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Eye On Boise

Housing prisoners in tough times

The Idaho Maximum Security Institution, south of Boise (Betsy Russell / The Spokesman-Review)
The Idaho Maximum Security Institution, south of Boise (Betsy Russell / The Spokesman-Review)

Idaho’s maximum security prison marked its 20th anniversary on Thursday, with two of its units sitting vacant. It’s not that Idaho doesn’t have enough prisoners — it’s short on money. Inmates have been shifted to the cheapest beds available, like those down the road at the privately operated Idaho Correctional Center, where many of the inmates are housed dorm-style in huge rooms with rows of bunk beds and open toilets. Idaho’s state Department of Correction was able to eliminate 16 positions because it closed 72 beds at the Maximum Security Institution, called the Max, and a similar number of beds at the state-run Southern Idaho Correctional Institution. The private ICC opened a 628-bed addition. But the state is now managing 500 more offenders than it did a year ago, with $28 million less in funding.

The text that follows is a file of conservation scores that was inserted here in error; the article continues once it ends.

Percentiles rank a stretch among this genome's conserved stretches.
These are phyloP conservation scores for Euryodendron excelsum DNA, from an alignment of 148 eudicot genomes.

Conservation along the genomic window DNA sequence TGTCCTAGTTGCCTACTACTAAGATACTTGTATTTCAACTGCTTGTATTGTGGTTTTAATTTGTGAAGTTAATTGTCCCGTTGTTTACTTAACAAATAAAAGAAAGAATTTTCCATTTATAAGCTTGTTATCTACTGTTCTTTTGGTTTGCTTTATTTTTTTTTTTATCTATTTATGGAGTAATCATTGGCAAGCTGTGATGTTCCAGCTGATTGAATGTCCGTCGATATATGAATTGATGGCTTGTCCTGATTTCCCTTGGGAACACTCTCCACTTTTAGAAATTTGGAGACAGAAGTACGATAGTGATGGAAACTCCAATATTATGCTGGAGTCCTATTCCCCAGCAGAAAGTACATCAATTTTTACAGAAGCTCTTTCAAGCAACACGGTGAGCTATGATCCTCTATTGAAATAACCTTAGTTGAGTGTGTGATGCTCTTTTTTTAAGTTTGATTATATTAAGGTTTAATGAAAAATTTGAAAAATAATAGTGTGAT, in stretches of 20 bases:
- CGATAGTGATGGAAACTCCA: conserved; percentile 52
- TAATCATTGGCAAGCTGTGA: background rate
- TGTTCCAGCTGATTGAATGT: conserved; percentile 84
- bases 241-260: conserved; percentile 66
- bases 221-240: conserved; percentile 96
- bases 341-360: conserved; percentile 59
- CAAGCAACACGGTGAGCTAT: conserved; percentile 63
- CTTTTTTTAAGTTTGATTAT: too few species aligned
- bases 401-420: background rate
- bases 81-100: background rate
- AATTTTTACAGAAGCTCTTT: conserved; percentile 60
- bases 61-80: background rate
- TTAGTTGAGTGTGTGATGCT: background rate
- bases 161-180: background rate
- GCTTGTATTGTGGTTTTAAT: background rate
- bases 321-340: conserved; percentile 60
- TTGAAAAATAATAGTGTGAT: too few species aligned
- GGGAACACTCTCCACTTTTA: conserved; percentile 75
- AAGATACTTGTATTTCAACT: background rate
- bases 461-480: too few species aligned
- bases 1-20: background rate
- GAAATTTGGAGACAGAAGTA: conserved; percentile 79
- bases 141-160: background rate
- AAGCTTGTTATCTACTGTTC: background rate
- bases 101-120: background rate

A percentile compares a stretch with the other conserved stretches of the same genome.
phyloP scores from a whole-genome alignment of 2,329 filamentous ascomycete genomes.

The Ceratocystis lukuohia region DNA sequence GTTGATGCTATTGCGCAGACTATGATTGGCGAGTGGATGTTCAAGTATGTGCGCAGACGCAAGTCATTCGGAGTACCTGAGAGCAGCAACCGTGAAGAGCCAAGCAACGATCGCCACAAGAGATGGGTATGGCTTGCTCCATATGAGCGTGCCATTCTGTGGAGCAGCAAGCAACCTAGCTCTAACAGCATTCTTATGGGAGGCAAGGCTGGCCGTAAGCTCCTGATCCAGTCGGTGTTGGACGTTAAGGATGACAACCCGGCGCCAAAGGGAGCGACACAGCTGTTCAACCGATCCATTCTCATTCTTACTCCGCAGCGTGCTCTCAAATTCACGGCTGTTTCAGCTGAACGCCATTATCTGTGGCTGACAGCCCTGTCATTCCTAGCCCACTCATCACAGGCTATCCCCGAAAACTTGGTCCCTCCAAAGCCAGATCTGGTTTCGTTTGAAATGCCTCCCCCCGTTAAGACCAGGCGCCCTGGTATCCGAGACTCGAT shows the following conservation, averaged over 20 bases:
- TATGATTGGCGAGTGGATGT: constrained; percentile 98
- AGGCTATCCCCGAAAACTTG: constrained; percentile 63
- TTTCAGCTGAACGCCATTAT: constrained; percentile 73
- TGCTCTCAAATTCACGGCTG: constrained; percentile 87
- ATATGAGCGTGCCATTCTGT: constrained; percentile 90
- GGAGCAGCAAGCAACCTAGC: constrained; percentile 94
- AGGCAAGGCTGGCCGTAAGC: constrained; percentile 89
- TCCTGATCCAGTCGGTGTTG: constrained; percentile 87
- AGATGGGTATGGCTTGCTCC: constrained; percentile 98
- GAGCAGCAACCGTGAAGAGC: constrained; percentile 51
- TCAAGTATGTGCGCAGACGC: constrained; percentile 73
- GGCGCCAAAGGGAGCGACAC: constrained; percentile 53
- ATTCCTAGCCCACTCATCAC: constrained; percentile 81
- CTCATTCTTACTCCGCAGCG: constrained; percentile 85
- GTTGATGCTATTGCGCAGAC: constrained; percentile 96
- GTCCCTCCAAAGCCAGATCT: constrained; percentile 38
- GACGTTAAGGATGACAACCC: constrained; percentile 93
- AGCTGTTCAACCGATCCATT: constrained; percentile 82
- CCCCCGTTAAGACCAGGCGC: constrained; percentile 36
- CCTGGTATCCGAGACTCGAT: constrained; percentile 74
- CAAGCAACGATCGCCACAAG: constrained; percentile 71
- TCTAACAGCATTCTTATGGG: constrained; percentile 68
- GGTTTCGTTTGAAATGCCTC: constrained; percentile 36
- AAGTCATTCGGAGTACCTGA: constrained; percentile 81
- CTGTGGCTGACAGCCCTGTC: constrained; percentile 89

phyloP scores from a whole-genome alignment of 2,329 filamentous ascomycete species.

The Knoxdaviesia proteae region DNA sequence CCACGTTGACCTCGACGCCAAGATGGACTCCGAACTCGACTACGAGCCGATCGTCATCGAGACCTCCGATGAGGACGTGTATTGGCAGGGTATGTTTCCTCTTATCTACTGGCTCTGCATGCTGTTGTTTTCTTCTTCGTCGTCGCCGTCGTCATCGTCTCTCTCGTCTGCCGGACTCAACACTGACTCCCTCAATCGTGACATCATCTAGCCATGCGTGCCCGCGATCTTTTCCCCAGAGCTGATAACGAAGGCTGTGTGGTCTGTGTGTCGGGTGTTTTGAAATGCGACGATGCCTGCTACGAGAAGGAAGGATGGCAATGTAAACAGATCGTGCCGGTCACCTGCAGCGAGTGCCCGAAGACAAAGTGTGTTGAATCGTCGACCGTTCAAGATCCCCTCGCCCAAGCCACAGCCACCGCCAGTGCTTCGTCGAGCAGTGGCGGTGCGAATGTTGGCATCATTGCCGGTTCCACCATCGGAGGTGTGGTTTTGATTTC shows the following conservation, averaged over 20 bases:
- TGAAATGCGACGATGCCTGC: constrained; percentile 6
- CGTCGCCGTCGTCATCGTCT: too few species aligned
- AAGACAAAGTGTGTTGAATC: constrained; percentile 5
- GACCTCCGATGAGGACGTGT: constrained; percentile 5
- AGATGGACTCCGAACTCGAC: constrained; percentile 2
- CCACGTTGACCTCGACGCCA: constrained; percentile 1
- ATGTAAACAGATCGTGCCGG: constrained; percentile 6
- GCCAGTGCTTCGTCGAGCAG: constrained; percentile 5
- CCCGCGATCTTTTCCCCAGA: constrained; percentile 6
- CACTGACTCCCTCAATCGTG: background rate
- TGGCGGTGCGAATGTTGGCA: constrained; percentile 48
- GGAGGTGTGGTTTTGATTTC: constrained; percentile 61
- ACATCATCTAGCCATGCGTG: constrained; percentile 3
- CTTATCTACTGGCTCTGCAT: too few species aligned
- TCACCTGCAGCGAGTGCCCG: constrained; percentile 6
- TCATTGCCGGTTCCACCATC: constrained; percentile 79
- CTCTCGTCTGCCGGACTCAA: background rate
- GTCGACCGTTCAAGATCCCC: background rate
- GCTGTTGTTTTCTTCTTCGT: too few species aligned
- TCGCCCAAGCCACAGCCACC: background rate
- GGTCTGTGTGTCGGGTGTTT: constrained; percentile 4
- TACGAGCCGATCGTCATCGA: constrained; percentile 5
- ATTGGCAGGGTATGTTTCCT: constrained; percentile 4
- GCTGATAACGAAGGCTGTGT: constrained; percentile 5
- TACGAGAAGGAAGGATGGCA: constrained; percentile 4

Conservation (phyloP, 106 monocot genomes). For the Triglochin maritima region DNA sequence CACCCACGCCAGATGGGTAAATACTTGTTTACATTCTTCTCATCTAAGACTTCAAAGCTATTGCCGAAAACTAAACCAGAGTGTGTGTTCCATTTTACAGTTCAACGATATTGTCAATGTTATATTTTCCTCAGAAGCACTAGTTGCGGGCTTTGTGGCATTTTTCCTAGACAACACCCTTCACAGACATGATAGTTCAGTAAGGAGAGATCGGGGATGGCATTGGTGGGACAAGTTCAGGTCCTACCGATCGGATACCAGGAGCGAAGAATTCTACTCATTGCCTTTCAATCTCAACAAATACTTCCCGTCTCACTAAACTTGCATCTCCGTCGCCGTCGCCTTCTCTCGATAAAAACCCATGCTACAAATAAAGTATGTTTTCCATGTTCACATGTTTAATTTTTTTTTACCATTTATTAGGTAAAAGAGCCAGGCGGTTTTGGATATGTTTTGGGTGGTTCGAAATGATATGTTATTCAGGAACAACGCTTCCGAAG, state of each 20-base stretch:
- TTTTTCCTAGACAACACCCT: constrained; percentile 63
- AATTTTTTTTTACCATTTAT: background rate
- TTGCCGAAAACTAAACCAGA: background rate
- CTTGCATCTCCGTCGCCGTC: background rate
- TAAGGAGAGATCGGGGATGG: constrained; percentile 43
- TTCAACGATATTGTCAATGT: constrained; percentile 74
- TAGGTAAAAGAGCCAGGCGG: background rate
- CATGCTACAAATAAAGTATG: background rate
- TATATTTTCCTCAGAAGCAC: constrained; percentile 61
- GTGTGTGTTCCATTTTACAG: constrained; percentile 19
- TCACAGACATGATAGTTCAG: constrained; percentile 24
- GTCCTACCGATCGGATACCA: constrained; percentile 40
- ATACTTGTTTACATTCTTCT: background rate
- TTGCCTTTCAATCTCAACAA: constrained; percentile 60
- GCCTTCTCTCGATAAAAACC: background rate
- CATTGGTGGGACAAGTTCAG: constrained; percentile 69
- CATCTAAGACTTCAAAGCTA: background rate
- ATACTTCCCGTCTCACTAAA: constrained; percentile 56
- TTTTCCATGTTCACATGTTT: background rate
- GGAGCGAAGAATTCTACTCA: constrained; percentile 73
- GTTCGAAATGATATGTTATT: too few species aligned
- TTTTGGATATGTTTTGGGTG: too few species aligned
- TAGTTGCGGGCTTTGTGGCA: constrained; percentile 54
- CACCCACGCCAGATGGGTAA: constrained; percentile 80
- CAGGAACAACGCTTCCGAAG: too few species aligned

At the Max, prisoners today are more violent, and more likely to be involved with gangs - and that's driven a move toward more segregation cells, which, of course, are more costly to operate. You can read my full story here at spokesman.com, and click here to see a slide show from the Max today.



Betsy Z. Russell
Betsy Z. Russell joined The Spokesman-Review in 1991. She currently is a reporter in the Boise Bureau covering Idaho state government and politics, and other news from Idaho's state capital.

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